Wednesday, December 05, 2007

Johnathon Jones in the Gaurdian

I couldn't agree more. And this is NOT a bad thing.

"Critics and museums lie when they claim serious art is accessible. It is obscure and demanding."
Johnathon Jones


Rahul said...

Actually, I disagree (you probably saw that coming). Serious art was extremely popular until the modern era. Paganini, Chopin, Liszt had rock-star followings. A print of a Rembrandt may look ordinary, but seeing the original is quite another experience, even (especially?) for the uninitiated. Understanding and appreciating the nuances is demanding, but seeing and appreciating the big picture isn't.

Meanwhile, art like this may be obscure but is neither serious nor demanding: it is an obscure practical joke.

Natasha said...

Hey there, its been a while though hasn't it?

Was art that commonly appreciated? Had most people read/heard/seen everything that came before a particular painting or music or book, that it referred to? Often why something is good, read new and exciting, is because of where it lies within the tradition. It references much of what came before.

I can't imagine that many people were this familiar with art, perhaps among the upper classes, but the rank and file? There was less travel, less communication. Maybe that made the artists themselves more disconnected and less referential. I don't know.

But as it stands today to grasp nuance and meaning, you really do need to know a lot. How much of western literature that we read presumes an ease with the Bible for instance? Then I think of Wasteland....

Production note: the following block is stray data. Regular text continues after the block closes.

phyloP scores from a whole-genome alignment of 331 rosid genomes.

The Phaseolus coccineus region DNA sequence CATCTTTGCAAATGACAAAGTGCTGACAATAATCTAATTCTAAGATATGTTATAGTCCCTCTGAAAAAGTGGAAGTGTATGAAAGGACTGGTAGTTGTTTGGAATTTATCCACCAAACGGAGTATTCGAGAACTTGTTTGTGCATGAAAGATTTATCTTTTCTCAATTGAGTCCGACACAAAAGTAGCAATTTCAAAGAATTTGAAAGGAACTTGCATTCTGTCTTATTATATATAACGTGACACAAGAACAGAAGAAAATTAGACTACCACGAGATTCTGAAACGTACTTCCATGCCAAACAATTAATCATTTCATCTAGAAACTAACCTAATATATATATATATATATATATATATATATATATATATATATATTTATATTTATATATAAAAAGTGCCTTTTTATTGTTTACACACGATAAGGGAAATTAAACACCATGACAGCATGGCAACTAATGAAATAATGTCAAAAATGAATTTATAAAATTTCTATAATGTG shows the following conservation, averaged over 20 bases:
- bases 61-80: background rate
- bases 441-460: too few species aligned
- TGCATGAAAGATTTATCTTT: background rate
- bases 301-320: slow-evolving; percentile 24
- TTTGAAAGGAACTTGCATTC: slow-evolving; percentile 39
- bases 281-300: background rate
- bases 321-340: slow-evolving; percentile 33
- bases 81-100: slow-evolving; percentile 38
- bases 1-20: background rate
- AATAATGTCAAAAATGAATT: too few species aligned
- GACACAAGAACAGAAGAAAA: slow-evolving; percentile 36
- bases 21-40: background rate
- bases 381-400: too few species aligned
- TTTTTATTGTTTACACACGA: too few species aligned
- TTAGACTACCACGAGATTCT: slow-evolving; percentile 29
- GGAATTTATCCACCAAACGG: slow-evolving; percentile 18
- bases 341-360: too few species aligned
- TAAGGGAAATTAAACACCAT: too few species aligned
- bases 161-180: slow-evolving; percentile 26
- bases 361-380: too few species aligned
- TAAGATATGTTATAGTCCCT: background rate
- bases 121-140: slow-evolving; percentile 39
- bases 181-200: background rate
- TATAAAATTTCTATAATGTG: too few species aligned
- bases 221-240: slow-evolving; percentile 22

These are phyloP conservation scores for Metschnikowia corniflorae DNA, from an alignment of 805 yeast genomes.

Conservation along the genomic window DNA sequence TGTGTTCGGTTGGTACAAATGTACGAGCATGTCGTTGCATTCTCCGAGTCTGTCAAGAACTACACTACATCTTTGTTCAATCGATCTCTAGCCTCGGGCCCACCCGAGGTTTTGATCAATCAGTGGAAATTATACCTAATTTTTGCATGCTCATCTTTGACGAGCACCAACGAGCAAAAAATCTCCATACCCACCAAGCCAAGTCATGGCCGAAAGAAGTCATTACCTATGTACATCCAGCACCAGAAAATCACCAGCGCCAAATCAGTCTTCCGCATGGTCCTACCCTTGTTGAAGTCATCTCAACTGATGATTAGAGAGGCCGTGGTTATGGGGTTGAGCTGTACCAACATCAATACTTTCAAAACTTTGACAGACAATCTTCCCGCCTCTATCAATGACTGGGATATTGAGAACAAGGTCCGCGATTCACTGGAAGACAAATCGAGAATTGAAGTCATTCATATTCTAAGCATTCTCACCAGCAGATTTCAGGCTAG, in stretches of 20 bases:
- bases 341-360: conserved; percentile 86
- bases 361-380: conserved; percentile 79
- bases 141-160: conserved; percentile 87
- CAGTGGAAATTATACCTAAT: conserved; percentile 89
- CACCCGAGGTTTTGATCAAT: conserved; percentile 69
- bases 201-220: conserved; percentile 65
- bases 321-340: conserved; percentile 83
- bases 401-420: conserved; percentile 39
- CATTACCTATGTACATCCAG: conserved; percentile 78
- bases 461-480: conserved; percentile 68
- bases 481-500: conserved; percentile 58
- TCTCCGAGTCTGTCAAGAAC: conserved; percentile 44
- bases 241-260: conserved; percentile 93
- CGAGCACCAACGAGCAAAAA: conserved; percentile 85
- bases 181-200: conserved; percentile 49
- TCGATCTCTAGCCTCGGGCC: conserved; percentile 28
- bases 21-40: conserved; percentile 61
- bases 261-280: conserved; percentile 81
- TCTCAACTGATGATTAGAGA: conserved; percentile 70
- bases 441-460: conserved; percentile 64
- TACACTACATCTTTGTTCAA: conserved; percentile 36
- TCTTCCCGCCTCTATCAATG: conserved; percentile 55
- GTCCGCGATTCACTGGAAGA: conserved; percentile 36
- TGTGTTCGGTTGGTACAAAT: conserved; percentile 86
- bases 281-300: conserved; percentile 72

The problem with the big picture notion is this, it privileges and encourages the lazy 'aesthetics' mode of judging something. It looks pretty so it's good. It discards much that is intelligent, provocative, dissonant and ugly to a purpose.

You might say this is alright, but as the devil asked, is it art?

Rahul said...

Well, I was trying to say you don't need to know a lot to admire art, though you do need to know a lot to fully appreciate it. Of course, I didn't live in the 19th century either so what I know comes from reading. The so-called "classics" of today -- Dickens, Austen, etc -- were hugely popular at the time too. With music, people had fewer opportunities to hear the greatest musicians, but for that reason more people learned music and practically every home had a piano (I don't know whether this applies to the lower classes...) Very few could see an original Rembrandt or Monet and prints didn't exist, but there were many high-quality lesser artists and an entire industry of reproductions that were quite impressive in themselves.

I don't think mere prettiness attracted people either... Beethoven achieved his greatness (and popularity) because he went beyond the "prettiness" of "classical" composers, Mozart, Haydn et al.

What seems to have happened in recent times is that people decided that all the great work has been done already and you have to do something new, that breaks with old ideas. Unfortunately that leads to weirdness for the sake of weirdness. People can appreciate Dali or Escher, but they can't really appreciate things like the "shit art" I linked to above. I went to the Museum of Modern Art in San Francisco and three-fourths of the place fell in that category, with the guides desperately trying to tell us why it was meaningful... Despite nearly a century passing, I don't think there's any meaning in Duchamp's urinal.

abigailm said...

Those are very beautiful pictures!

Abby from Mr.Lewis' reading group

Natasha said...

Thanks Abby, glad you liked them!